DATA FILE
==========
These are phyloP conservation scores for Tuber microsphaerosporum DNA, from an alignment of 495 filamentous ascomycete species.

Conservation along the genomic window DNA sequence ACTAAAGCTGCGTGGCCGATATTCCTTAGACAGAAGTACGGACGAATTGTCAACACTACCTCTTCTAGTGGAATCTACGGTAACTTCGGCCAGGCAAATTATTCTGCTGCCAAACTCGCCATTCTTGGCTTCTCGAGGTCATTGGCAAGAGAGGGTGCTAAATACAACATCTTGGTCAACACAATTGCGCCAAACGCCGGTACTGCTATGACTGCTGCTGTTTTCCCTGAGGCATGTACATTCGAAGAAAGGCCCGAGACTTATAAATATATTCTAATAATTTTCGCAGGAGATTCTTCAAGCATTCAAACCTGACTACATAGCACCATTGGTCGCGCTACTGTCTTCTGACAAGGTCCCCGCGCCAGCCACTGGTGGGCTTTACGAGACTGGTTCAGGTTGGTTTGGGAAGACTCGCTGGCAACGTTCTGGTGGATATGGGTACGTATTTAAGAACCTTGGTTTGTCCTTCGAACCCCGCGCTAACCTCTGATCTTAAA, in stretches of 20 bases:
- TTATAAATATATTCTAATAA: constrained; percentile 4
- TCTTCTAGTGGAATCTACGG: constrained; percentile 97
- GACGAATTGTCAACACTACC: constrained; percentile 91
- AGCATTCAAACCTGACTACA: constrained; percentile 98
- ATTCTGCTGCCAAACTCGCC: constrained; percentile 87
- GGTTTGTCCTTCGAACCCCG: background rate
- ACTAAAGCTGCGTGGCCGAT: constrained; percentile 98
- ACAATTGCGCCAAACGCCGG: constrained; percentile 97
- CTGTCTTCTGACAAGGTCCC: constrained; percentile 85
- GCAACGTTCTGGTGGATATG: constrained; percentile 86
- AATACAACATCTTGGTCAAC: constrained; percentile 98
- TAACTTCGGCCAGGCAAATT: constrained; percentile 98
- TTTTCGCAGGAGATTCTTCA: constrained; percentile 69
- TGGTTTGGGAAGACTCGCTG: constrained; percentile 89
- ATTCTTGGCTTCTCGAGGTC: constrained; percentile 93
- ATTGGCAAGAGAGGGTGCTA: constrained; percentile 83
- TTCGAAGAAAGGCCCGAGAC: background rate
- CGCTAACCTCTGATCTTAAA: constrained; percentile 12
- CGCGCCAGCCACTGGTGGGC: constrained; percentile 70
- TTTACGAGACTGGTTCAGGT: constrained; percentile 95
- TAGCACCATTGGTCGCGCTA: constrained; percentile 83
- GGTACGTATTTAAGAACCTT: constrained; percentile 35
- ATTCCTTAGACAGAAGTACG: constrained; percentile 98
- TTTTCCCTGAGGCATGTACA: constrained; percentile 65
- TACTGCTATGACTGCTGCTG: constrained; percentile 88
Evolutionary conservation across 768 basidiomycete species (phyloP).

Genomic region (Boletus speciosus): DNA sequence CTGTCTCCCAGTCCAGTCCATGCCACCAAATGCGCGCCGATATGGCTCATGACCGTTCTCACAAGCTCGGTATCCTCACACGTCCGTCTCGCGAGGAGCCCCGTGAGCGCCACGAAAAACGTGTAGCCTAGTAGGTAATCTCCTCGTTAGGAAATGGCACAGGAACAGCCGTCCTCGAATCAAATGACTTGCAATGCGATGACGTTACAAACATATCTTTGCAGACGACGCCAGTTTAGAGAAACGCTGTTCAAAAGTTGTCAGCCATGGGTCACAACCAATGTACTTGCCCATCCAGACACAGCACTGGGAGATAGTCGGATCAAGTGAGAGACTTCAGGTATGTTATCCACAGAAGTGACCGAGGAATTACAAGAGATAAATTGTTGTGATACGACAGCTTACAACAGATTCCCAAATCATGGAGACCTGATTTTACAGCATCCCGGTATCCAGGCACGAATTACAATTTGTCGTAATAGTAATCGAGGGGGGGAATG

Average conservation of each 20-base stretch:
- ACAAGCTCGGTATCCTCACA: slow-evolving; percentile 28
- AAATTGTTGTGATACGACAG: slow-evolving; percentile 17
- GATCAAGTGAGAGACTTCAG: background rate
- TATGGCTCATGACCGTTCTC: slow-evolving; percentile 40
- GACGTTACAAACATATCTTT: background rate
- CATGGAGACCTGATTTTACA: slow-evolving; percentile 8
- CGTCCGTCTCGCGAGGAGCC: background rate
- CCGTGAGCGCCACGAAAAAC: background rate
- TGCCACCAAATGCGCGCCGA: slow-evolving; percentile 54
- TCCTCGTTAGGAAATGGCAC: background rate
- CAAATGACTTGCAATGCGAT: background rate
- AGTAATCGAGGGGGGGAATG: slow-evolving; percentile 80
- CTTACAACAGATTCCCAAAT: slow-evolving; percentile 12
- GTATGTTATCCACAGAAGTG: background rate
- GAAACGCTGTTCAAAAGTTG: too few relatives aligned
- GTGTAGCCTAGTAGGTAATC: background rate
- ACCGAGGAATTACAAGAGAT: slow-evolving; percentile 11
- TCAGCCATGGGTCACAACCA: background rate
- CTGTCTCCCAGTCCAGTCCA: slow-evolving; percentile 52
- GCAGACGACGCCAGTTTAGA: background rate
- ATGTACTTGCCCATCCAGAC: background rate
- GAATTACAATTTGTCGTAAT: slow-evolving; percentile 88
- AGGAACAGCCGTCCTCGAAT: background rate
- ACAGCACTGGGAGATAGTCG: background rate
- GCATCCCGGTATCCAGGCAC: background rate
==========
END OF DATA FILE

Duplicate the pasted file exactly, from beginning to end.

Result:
These are phyloP conservation scores for Tuber microsphaerosporum DNA, from an alignment of 495 filamentous ascomycete species.

Conservation along the genomic window DNA sequence ACTAAAGCTGCGTGGCCGATATTCCTTAGACAGAAGTACGGACGAATTGTCAACACTACCTCTTCTAGTGGAATCTACGGTAACTTCGGCCAGGCAAATTATTCTGCTGCCAAACTCGCCATTCTTGGCTTCTCGAGGTCATTGGCAAGAGAGGGTGCTAAATACAACATCTTGGTCAACACAATTGCGCCAAACGCCGGTACTGCTATGACTGCTGCTGTTTTCCCTGAGGCATGTACATTCGAAGAAAGGCCCGAGACTTATAAATATATTCTAATAATTTTCGCAGGAGATTCTTCAAGCATTCAAACCTGACTACATAGCACCATTGGTCGCGCTACTGTCTTCTGACAAGGTCCCCGCGCCAGCCACTGGTGGGCTTTACGAGACTGGTTCAGGTTGGTTTGGGAAGACTCGCTGGCAACGTTCTGGTGGATATGGGTACGTATTTAAGAACCTTGGTTTGTCCTTCGAACCCCGCGCTAACCTCTGATCTTAAA, in stretches of 20 bases:
- TTATAAATATATTCTAATAA: constrained; percentile 4
- TCTTCTAGTGGAATCTACGG: constrained; percentile 97
- GACGAATTGTCAACACTACC: constrained; percentile 91
- AGCATTCAAACCTGACTACA: constrained; percentile 98
- ATTCTGCTGCCAAACTCGCC: constrained; percentile 87
- GGTTTGTCCTTCGAACCCCG: background rate
- ACTAAAGCTGCGTGGCCGAT: constrained; percentile 98
- ACAATTGCGCCAAACGCCGG: constrained; percentile 97
- CTGTCTTCTGACAAGGTCCC: constrained; percentile 85
- GCAACGTTCTGGTGGATATG: constrained; percentile 86
- AATACAACATCTTGGTCAAC: constrained; percentile 98
- TAACTTCGGCCAGGCAAATT: constrained; percentile 98
- TTTTCGCAGGAGATTCTTCA: constrained; percentile 69
- TGGTTTGGGAAGACTCGCTG: constrained; percentile 89
- ATTCTTGGCTTCTCGAGGTC: constrained; percentile 93
- ATTGGCAAGAGAGGGTGCTA: constrained; percentile 83
- TTCGAAGAAAGGCCCGAGAC: background rate
- CGCTAACCTCTGATCTTAAA: constrained; percentile 12
- CGCGCCAGCCACTGGTGGGC: constrained; percentile 70
- TTTACGAGACTGGTTCAGGT: constrained; percentile 95
- TAGCACCATTGGTCGCGCTA: constrained; percentile 83
- GGTACGTATTTAAGAACCTT: constrained; percentile 35
- ATTCCTTAGACAGAAGTACG: constrained; percentile 98
- TTTTCCCTGAGGCATGTACA: constrained; percentile 65
- TACTGCTATGACTGCTGCTG: constrained; percentile 88
Evolutionary conservation across 768 basidiomycete species (phyloP).

Genomic region (Boletus speciosus): DNA sequence CTGTCTCCCAGTCCAGTCCATGCCACCAAATGCGCGCCGATATGGCTCATGACCGTTCTCACAAGCTCGGTATCCTCACACGTCCGTCTCGCGAGGAGCCCCGTGAGCGCCACGAAAAACGTGTAGCCTAGTAGGTAATCTCCTCGTTAGGAAATGGCACAGGAACAGCCGTCCTCGAATCAAATGACTTGCAATGCGATGACGTTACAAACATATCTTTGCAGACGACGCCAGTTTAGAGAAACGCTGTTCAAAAGTTGTCAGCCATGGGTCACAACCAATGTACTTGCCCATCCAGACACAGCACTGGGAGATAGTCGGATCAAGTGAGAGACTTCAGGTATGTTATCCACAGAAGTGACCGAGGAATTACAAGAGATAAATTGTTGTGATACGACAGCTTACAACAGATTCCCAAATCATGGAGACCTGATTTTACAGCATCCCGGTATCCAGGCACGAATTACAATTTGTCGTAATAGTAATCGAGGGGGGGAATG

Average conservation of each 20-base stretch:
- ACAAGCTCGGTATCCTCACA: slow-evolving; percentile 28
- AAATTGTTGTGATACGACAG: slow-evolving; percentile 17
- GATCAAGTGAGAGACTTCAG: background rate
- TATGGCTCATGACCGTTCTC: slow-evolving; percentile 40
- GACGTTACAAACATATCTTT: background rate
- CATGGAGACCTGATTTTACA: slow-evolving; percentile 8
- CGTCCGTCTCGCGAGGAGCC: background rate
- CCGTGAGCGCCACGAAAAAC: background rate
- TGCCACCAAATGCGCGCCGA: slow-evolving; percentile 54
- TCCTCGTTAGGAAATGGCAC: background rate
- CAAATGACTTGCAATGCGAT: background rate
- AGTAATCGAGGGGGGGAATG: slow-evolving; percentile 80
- CTTACAACAGATTCCCAAAT: slow-evolving; percentile 12
- GTATGTTATCCACAGAAGTG: background rate
- GAAACGCTGTTCAAAAGTTG: too few relatives aligned
- GTGTAGCCTAGTAGGTAATC: background rate
- ACCGAGGAATTACAAGAGAT: slow-evolving; percentile 11
- TCAGCCATGGGTCACAACCA: background rate
- CTGTCTCCCAGTCCAGTCCA: slow-evolving; percentile 52
- GCAGACGACGCCAGTTTAGA: background rate
- ATGTACTTGCCCATCCAGAC: background rate
- GAATTACAATTTGTCGTAAT: slow-evolving; percentile 88
- AGGAACAGCCGTCCTCGAAT: background rate
- ACAGCACTGGGAGATAGTCG: background rate
- GCATCCCGGTATCCAGGCAC: background rate